Bush asks Canada for support in Iraq, Mideast
December 1, 2004
HALIFAX, Nova Scotia (AP) – President Bush asked Canadians on Wednesday to move beyond their deep opposition to the Iraq war and get behind his vision of democracies blooming from Baghdad to the West Bank.
“Sometimes even the closest of friends disagree, and two years ago we disagreed about the course of action in Iraq,” Bush said, standing at the side of Canadian Prime Minister Paul Martin.
But, Bush said, “there is no disagreement at all with what has to be done in going forward. We must help the Iraqi people secure their country and build a free and democratic society.”
On a bridge-building trip to America’s northern neighbor, Bush conceded that the United States can be a difficult “elephant” to live next to but delivered a forceful defense of his approach to combatting terrorism.
“We must take the fight to them, we must be relentless and we must be steadfast in our duty to protect our people,” he said.
Former Canadian Prime Minister Jean Chretien refused to send Canadian troops to Iraq, and polls show more than 80 percent of Canadians still support that decision.
Recommended Stories For You
Bush’s visit to this port city was linked to the Sept. 11 attacks, the defining event of his presidency and the spark for his eventual decision to invade Iraq.
On the day of the terror attacks against New York and Washington in 2001, some 33,000 passengers on airplanes bound for U.S. airports were diverted to Canadian provinces, including Nova Scotia.
“These were places that many aboard had never heard of. They are now places that few of the passengers will ever forget,” Martin said.
Bush offered a belated thank you, and used the moment to seek a fresh start with Canadians.
“For days after Sept. 11, Canadians came to the aid of men and women and children who were worried and confused and had nowhere to sleep,” the president said inside the Port 21 Museum, a historic site that was for decades a gateway for immigration and troop movements.
“You opened your homes and your churches to strangers, you brought food, you set up clinics, you arranged for calls to their loved ones, and you asked for nothing in return,” the president said.
“Thank you for your kindness to America in an hour of need.”
“Beyond the words of politicians and the natural disagreements that nations will have, our two peoples are one family and always will be,” he said.
Reminders of the disagreements were just outside.
A couple of hundred protesters chanted anti-Bush slogans and held signs that read, “PM (Prime Minister) don’t make deals with the devil,” “Terrorists go home” and “Tanks for nothing.”
Bush’s audience sat mostly in silence as he called on Canadians and other allies to join him in “great goals,” each of them relating to terrorism and each long ingrained in Bush policy.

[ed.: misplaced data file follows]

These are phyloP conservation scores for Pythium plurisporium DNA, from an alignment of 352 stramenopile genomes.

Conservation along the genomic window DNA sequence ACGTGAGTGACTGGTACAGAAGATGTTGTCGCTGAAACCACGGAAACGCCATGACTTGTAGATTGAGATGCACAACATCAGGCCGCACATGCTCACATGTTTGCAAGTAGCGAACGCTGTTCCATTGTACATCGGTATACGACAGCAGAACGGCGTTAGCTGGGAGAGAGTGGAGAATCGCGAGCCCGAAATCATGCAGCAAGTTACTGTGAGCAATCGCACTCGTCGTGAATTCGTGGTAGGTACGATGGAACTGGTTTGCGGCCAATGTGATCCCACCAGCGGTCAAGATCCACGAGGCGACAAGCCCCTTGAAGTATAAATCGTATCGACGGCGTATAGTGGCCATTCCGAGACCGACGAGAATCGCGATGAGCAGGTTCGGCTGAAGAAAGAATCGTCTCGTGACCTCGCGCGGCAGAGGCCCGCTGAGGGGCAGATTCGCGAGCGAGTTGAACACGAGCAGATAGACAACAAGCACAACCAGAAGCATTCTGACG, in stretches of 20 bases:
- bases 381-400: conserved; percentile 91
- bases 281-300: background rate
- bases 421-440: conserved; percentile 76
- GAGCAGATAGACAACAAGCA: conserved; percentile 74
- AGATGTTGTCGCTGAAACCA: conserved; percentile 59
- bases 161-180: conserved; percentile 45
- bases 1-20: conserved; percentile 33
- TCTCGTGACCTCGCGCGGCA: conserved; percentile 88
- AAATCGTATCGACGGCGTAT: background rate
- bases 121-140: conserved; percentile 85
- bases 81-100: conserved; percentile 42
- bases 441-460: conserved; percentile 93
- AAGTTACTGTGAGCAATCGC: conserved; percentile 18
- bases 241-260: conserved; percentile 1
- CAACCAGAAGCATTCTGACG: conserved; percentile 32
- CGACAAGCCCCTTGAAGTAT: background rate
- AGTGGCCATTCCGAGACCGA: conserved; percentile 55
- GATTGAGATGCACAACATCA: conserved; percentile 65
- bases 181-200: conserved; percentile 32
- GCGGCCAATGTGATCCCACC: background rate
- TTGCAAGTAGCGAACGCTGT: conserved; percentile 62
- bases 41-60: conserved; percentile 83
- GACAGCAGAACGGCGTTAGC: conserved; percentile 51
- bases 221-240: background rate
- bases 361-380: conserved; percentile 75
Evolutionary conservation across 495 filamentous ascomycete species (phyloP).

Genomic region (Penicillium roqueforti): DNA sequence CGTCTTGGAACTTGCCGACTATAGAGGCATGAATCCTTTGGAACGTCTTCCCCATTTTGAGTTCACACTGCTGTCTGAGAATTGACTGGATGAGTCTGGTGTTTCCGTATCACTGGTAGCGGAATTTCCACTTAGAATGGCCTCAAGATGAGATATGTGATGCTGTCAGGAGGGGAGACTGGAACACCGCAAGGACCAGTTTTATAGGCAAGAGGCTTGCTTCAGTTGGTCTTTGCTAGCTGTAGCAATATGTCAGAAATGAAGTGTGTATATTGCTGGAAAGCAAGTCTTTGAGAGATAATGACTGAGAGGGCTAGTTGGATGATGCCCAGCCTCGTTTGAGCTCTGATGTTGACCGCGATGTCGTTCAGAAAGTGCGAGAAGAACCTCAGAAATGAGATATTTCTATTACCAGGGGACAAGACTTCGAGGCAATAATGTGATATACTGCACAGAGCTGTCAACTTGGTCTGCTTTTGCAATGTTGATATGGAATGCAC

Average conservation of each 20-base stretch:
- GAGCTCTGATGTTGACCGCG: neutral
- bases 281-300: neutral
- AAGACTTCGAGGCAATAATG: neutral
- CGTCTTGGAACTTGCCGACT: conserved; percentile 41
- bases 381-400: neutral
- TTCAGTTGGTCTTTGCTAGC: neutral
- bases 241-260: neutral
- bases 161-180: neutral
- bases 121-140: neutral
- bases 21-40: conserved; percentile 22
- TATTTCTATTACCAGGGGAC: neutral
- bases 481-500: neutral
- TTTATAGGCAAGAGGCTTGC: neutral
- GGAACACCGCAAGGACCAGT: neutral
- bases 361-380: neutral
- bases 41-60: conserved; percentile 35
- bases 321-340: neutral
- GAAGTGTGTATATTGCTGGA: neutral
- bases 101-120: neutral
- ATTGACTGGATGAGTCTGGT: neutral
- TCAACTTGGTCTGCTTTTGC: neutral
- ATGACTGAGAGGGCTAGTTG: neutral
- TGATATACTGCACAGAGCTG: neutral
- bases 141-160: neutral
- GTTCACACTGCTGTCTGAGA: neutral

First, he said, America and close friends such as Canada must make sure institutions such as the United Nations are “more relevant and more effective in meeting the unique threats of our time.”
Second, governments must throw every resource at combating terrorism and weapons of mass destruction, he said. On this point, Bush threw in a pitch for the missile shield his administration is working on – an effort Canada is considering joining. Later, Martin said Canada will not support the plan if it means putting weapons in space, but he also said he didn’t know exactly what Bush had in mind.
Last, the United States and allies can “enhance our own security by promoting freedom and hope and democracy in the broader Middle East.”
Bush singled out his longstanding goal of a new, democratic Palestinian state coexisting peacefully with Israel, and he dismissed past efforts to nibble at the troubles there with small-scale negotiations over borders and settlement sites.
“This approach has been tried before without success,” Bush said. “The Palestinian people deserve a peaceful government that truly serves their interests, and the Israeli people need a true partner in peace.”
“If all parties will apply effort, if all nations who are concerned about this issue will apply good will, this conflict can end and peace can be achieved,” he said. “And the time for that effort and the time for that good will is now.”
It took Bush nearly four years to make an official visit to Canada, though he’s been twice before for global summits. He did not make Canada his first foreign visit, as many of his predecessors did.
In this bilingual nation, where politicians and marketers alike speak two languages, Bush did not attempt any French, as Ronald Reagan did on his first foreign visit as president in 1981.